If monogamy did not evolve as a result of specific selective pressures, the drive for polygyny was merely checked, not eliminated.  Polygyny could reemerge whenever some males secured more competitive power or were able to attract several females based on attributes other than physical prowess.  Human societies amply testify to this reemergence.  [Chapais]


1.4  the “parental collaboration hypothesis” suggests that pair-bonding serves an adaptive function for humans, i.e., that enduring parental pair-bonding is especially useful or necessary for human thriving, and/or surviving, and/or reproducing.  

There is good evidence that this hypothesis is true: that in humans, having two parents is beneficial for reproductive success.  

In the other great ape species, the fathers do not take care of the infants.  All caring is done by the mothers.  

In humans, the infants are provisioned (fed) for much longer – until around the age of 16-17 – than in other great apes; and human mothers have more than one infant at a time, whereas mothers of other great ape species only have one infant at a time.  Human infants are therefore much more costly in terms of total resources to look after than other great ape infants.  Moreover, in hunter-gatherer societies, the big game hunted by fathers provides much more nutritional value per unit of work than the plant foods that are more predominantly gathered by women.  

Not only are human infants more costly to look after than other great ape infants, but in hunter-gatherer societies, the fathers help to meet this cost by hunting.  [Chapais]  


Human families as we know them are variants of the same model, the latest in a series of models that thrived in the hominid evolutionary tree.  One may envision polygynous or monogamous families that were essentially mating units in which the father’s contribution was basically procreative, others in which family members enjoyed some level of mutual tolerance around food gathered on a sporadic or regular basis, and still others in which mutual coprovisioning was characterized by various degrees of sexual specialization.  But however different, all versions of the hominid family shared the same fundamental feature: the enduring breeding bond.  All had in common the father’s presence and recognition.  [Chapais]


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2.  The self-domestication of early humans


Without the possibility of sharing fairly, there is no motivation for cooperation.  Bullying or hogging or cheating behaviour leads to a breakdown of cooperation.  


We begin with the origins of early humans’ more expansive (compared with other great apes’) helping and sense of sympathetic [empathic] concern for others.  That is to say, we are concerned ... with how great apes’ prosociality towards kin and friends became early humans’ morality of sympathy [helping in response to need].  It arose, we will argue, in the context of a general “taming” of the species and a newly collaborative way of obtaining basic resources.  ...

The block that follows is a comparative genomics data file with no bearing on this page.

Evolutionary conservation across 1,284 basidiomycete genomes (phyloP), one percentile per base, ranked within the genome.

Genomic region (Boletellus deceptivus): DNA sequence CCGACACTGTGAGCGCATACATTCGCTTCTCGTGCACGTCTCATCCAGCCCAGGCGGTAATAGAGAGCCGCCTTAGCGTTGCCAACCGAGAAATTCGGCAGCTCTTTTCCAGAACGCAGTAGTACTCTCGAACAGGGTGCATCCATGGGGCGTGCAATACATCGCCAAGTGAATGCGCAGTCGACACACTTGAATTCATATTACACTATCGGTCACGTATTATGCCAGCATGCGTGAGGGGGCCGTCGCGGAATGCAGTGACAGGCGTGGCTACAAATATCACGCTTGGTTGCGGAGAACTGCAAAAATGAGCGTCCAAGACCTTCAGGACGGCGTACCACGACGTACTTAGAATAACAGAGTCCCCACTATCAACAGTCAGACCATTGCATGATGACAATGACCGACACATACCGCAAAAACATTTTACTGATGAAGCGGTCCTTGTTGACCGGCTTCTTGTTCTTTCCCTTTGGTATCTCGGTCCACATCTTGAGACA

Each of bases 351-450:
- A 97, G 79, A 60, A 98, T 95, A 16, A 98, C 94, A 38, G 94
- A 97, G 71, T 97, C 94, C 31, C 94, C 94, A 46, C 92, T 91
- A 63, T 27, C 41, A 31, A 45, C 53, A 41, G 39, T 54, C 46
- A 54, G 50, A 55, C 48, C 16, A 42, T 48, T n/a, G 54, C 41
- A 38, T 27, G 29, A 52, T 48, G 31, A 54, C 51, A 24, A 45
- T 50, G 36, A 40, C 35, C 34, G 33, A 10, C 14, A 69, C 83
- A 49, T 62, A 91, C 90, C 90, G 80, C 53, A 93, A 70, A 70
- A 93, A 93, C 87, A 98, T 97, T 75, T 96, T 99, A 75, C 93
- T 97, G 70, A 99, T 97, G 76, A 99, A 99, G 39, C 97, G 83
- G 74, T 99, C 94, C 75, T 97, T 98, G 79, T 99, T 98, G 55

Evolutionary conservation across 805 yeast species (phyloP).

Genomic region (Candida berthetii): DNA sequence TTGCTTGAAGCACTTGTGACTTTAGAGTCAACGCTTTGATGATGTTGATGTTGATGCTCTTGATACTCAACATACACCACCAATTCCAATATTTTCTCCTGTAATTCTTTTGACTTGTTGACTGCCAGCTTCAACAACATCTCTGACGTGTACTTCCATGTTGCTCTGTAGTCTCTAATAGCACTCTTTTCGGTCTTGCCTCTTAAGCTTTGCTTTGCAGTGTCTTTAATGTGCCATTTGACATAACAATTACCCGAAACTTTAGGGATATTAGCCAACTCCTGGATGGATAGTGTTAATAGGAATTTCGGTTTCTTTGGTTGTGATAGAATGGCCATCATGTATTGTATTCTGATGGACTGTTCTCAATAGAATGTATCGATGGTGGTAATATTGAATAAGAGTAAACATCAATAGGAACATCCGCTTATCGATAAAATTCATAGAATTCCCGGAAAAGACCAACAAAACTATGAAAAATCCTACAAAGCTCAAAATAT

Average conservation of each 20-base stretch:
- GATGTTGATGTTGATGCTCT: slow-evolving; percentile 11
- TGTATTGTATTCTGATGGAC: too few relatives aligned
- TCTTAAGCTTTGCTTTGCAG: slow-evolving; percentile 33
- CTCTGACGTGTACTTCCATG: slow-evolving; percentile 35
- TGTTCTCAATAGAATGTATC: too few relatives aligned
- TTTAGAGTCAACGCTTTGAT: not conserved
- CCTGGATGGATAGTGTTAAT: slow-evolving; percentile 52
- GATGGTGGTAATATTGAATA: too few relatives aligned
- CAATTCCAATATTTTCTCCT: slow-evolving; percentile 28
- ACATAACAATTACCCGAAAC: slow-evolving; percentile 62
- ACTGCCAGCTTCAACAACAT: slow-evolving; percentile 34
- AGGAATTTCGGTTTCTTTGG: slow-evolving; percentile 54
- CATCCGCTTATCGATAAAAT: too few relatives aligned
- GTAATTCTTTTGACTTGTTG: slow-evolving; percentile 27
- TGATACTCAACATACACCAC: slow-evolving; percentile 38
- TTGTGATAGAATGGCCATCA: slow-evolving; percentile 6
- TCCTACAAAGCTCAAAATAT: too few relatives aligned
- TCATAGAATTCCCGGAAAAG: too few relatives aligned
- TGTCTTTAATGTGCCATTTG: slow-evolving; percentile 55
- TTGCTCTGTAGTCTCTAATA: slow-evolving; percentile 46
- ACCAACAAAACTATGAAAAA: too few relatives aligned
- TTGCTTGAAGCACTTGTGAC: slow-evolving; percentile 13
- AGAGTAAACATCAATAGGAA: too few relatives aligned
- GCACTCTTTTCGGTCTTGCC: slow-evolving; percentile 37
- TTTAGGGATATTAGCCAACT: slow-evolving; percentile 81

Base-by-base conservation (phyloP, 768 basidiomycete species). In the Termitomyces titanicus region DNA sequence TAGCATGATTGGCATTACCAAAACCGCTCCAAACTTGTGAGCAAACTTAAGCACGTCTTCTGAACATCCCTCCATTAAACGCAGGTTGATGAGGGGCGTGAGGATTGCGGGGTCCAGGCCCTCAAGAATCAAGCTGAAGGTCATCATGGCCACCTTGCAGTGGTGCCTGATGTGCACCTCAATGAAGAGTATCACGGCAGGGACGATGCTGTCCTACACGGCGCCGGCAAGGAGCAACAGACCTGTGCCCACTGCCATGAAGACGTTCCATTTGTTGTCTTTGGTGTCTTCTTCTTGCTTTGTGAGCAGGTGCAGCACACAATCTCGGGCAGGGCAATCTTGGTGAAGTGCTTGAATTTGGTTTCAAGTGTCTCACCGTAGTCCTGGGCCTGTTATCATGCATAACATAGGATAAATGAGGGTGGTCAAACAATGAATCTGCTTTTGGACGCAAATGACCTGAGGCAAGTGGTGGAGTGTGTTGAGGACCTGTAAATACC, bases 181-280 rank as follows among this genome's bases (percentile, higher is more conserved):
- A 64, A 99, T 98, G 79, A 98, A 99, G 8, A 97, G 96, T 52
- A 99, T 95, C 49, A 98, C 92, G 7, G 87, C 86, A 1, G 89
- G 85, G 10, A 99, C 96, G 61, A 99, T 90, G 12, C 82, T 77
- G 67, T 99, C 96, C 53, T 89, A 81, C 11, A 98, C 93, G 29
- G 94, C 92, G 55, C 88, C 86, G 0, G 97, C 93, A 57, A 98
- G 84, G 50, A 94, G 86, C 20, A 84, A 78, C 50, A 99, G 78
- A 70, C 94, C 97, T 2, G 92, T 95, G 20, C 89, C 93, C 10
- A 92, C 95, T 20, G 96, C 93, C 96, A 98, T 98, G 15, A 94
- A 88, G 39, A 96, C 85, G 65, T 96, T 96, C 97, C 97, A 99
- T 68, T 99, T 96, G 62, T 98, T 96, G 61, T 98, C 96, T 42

The initial move in the direction of human morality was addition by subtraction.  Specifically, what had to be subtracted was great apes’ almost total reliance on dominance – either by individuals or by coalitions – to settle any and all disputes.  Individuals had to become less aggressive and less bullying if they were going to forage together collaboratively and share the spoils peaceably at the end.  The proposal is that this began happening soon after the emergence of the genus Homo some 2 million years ago in a transformation that may be thought of as a kind of self-domestication.  [Tomasello]  


This self-domestication was very likely the product of three intertwined processes:  

  1. the evolution of pair-bonding, both polygynous and monogamous,  
  2. the necessity for early humans to be able to scavenge peacefully together on the same carcass, and  
  3. cooperative breeding.  [Tomasello]

We can see that 1) relates to sex, 2) to food, and 3) to childcare: perhaps the three most basic necessities for thriving, surviving and reproducing.  


2.1  consequences of pair-bonding for peaceful cooperation through kin selection (kindly treatment for known genetic relatives).  

Family bonds would have been strengthened:  

  1. fathers knew who their offspring were, because the pair-bond meant that only he could have mated with their mother;  
  2. offspring knew who their fathers were, as the adult male who provisioned, mated with, and spent a lot of time with their mother;  
  3. offspring knew who their brothers and sisters were, as the other infants who were looked after by their mother and father; and
  4. all wider family members could identify each other as such, through the mother, father, and siblings (e.g. uncles, cousins, grandmothers).  [Chapais]  

Infants know who their mother is because of the mother-infant bond.  

Generalised monogamy would likely have been accompanied by a general reduction in male-to-male aggression.  

Intermarrying between families in different groups would have strengthened the bonds between groups.  [Chapais]